The study found many instances where opportunities for HIV testing were missed in antenatal care, diminishing any chance of a care continuum. Most obvious missed opportunities stemmed from shortages of staff and test kits. Further, opportunities for preventing HIV are not maximised in labour wards, and counselling to reduce postnatal transmission during infant feeding is generally inadequate. Moreover, paediatric HIV testing, the gateway for infant testing and care, remains under-utilised. Even in the Johannesburg facility, the most-resourced hospital, a series of systems and individual factors delayed HIV services for pregnant women. These factors are interdependent: a single delay reduces the likelihood of women accessing ART and PMTCT, but delays occurring in tandem often signal a comprehensive denial of prevention and treatment.
Health personnel comprise the critical link between patients and health systems. Our analysis suggests that there is great scope for health systems' changes, much of which centres on health personnel capacity and performance. To better address the needs of HIV-positive pregnant or postnatal women, site-specific recommendations include: reviewing HIV staffing levels in the Eastern Cape and ensuring a sufficient number of conventional or lay staff is assigned to HIV service provision. In that province, human resource policies, planning and training must focus on recruitment and retention, attending to shortages of personnel in rural and peri-urban areas, while other interventions at the facility-level should address working conditions, offer incentives and provide professional development opportunities. Evidence on improving productivity, competence and responsiveness of health workers indicates that specific elements should be included, such as ensuring autonomy over resources at lower levels; linking performance management interventions to facility-wide human resources management; and developing accountability systems to ensure that health workers and managers are responsible for their performance [37
In the Johannesburg site, lay counsellors must be assured proper payment and conditions of service, including regular pay, debriefing, training and career pathing. Further, improved communication and referral networks are required between antenatal care, postnatal care and paediatric units in the same facility.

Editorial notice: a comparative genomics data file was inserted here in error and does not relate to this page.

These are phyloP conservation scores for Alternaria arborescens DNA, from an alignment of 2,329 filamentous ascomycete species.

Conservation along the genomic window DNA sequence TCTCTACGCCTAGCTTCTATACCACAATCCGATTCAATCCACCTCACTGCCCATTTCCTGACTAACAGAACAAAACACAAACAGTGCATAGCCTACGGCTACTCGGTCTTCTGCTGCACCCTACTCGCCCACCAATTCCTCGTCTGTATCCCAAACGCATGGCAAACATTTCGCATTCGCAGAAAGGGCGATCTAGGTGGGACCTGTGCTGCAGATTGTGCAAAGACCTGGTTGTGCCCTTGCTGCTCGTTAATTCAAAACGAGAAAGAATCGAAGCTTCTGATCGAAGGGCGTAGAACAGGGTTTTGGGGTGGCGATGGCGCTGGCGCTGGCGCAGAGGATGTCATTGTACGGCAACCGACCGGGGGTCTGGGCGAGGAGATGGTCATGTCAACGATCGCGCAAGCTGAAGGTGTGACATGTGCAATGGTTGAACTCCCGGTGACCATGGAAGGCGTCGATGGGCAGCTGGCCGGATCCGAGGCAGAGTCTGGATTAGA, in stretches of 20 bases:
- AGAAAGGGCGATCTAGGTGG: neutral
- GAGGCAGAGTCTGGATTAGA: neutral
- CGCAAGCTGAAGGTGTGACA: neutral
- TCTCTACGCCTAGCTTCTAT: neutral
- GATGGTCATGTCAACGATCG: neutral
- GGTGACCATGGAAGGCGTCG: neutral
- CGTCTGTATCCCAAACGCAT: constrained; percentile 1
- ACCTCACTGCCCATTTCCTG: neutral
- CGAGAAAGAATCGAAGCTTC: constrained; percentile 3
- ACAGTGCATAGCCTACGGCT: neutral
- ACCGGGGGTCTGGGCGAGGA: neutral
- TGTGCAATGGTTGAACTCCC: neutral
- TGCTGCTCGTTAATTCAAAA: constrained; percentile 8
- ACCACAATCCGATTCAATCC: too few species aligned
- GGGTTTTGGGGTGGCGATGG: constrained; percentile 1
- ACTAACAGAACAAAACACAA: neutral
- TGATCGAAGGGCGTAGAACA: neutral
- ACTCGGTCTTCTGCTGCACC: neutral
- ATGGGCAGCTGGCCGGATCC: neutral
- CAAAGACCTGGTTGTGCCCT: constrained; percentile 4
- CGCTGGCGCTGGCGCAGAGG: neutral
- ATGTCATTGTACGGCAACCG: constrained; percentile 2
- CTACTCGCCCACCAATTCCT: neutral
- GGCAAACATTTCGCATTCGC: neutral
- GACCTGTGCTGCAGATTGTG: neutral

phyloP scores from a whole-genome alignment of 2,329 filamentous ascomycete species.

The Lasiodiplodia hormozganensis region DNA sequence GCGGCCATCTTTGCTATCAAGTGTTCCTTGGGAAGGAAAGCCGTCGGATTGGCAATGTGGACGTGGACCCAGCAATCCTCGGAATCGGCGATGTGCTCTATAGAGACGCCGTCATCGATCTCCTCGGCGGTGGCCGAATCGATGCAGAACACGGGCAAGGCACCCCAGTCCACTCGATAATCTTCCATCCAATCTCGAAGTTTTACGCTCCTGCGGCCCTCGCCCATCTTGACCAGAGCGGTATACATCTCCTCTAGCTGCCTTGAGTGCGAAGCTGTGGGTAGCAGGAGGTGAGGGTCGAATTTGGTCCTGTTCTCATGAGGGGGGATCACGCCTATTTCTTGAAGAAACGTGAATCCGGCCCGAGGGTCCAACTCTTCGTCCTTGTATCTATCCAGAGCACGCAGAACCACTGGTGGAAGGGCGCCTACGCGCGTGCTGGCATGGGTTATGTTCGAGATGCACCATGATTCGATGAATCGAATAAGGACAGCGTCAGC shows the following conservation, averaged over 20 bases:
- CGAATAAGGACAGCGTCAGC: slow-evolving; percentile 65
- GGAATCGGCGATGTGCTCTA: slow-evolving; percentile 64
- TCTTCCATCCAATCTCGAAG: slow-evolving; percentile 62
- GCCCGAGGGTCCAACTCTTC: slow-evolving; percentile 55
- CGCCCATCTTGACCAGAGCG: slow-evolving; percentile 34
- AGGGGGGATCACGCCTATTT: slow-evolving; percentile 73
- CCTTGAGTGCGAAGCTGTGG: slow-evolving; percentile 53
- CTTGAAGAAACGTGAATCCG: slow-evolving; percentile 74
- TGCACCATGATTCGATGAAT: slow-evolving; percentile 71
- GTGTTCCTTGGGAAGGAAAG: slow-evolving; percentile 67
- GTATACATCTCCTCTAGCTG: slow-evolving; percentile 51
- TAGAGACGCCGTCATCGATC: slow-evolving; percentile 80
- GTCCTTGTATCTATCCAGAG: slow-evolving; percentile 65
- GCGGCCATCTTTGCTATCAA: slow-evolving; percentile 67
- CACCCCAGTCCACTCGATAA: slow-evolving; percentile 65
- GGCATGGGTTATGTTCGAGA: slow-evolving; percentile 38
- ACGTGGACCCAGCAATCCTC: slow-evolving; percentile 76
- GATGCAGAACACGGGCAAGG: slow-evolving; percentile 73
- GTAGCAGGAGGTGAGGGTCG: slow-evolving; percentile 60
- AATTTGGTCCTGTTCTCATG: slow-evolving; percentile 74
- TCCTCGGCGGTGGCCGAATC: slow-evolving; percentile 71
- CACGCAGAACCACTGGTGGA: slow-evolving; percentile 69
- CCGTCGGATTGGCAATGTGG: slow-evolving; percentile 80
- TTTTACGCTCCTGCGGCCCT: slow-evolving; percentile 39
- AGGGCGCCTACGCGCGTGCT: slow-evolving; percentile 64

This study shows that women often look to health providers for information, answers, comfort, counselling and support - not only for physical ailments but for psychological distress related to their HIV status, including stigma. Mental health is much-neglected in South Africa generally, and particularly for women [38
]. South African women face conditions of poverty, gender inequality and social disadvantage. In addition to living with HIV, women may suffer from intimate partner violence or other forms of abuse. Nurses and social workers, in particular, can assist women to navigate the myriad challenges they face and address their mental health, including maternal and postnatal depression and other anxiety and stress-related disorders. On-site support groups and health worker advice with coping are important sources of psycho-social assistance.
Across the four facilities, the training and repeat training of health personnel (nurses and lay counsellors) in quality HIV and infant feeding counselling is essential. Improved monitoring and evaluation for performance management are equally important in enhancing service delivery [39
]. In South Africa, van der Merwe et al. underscore that strengthening linkages and integrating key components of ART within antenatal care reduces "time-to-treatment initiation" for pregnant women [40
]. Others have advocated for strengthening of facility supervision with emphasis on the use of antenatal and labour-ward checklists to record and monitor facility activities. They also emphasize the role of data collection, analysis and utilization to improve health services [41
]. Equally, Chopra et al. recommend building "a culture of using data to improve care" in South Africa [42
The study has several limitations. These include potentially incurring reporting bias, as interviews within clinical sites might cause patients to downplay negative experiences due to fear of poor subsequent treatment from the hospital, even though consent forms explicitly emphasized confidentiality. Further, the analyses, interpretation and conclusions may not be generalisable to other parts of the country, even though many findings were common across the two sites.
Finally, to achieve improved maternal, newborn and child health, it is critical to exploit the opportunities for preventing HIV in children and treating HIV in women and children at all points in the care continuum [43
]. Using evidence-based approaches to address the identified gaps in the health system is a necessary first step in ensuring that women and children benefit from HIV services that are presently available, yet remain out of reach for too many South African women and children.